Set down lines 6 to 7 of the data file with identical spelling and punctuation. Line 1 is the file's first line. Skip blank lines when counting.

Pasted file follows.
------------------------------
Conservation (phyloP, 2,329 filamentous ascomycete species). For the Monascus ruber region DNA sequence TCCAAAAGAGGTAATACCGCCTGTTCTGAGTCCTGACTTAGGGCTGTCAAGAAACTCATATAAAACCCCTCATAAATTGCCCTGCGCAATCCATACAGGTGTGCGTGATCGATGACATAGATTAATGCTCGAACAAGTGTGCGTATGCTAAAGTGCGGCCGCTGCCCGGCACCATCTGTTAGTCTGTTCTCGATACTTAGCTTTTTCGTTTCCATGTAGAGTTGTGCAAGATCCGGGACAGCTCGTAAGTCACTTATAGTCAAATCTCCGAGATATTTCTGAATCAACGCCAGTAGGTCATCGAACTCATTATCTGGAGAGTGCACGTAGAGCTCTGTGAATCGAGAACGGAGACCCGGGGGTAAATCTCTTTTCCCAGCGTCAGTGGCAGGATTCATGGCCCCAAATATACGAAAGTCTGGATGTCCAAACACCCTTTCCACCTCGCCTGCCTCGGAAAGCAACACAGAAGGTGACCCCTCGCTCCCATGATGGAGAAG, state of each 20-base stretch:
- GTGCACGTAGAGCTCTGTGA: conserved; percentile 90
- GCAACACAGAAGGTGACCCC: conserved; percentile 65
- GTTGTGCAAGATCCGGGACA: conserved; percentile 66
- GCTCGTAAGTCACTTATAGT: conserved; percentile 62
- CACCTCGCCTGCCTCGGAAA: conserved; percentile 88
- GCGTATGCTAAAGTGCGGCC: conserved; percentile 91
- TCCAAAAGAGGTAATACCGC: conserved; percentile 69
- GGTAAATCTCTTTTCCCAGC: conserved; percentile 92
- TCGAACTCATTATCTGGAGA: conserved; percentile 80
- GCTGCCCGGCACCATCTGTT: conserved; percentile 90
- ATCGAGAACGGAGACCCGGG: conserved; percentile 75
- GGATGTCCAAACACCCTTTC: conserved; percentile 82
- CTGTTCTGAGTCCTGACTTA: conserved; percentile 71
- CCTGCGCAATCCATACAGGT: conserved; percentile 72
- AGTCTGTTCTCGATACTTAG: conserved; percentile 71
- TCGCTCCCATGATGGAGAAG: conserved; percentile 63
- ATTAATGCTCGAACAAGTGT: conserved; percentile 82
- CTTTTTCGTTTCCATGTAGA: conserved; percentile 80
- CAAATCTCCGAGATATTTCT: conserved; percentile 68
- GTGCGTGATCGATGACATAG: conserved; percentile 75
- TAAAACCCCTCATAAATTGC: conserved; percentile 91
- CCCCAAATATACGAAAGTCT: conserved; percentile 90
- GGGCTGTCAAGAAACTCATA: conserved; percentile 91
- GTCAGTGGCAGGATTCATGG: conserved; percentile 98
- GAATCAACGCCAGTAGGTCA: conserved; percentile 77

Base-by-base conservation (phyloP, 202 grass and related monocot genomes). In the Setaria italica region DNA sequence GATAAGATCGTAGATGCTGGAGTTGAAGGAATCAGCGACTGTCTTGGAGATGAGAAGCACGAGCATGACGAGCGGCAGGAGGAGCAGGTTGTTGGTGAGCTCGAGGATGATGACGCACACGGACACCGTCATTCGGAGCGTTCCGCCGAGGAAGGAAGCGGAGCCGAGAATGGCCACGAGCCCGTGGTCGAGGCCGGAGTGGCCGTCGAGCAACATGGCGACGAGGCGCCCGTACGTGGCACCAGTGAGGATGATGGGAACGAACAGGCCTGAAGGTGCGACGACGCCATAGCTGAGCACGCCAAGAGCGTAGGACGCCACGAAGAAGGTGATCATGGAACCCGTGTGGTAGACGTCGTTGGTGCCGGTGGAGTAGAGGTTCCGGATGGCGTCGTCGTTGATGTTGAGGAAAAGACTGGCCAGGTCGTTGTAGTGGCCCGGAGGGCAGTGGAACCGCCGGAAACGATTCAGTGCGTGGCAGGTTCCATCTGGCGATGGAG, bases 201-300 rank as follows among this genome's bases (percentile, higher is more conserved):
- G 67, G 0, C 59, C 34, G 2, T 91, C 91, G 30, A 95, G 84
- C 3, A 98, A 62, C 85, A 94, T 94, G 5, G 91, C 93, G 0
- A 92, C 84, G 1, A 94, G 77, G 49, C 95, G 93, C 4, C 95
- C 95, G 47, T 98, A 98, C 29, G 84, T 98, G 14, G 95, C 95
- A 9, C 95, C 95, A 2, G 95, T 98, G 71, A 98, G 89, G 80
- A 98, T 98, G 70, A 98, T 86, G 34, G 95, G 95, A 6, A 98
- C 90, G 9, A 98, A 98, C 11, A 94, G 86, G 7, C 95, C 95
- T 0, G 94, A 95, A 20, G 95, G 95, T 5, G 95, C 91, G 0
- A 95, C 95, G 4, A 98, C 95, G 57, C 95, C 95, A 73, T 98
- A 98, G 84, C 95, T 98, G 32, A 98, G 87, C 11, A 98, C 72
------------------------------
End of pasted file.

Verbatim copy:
- CACCTCGCCTGCCTCGGAAA: conserved; percentile 88
- GCGTATGCTAAAGTGCGGCC: conserved; percentile 91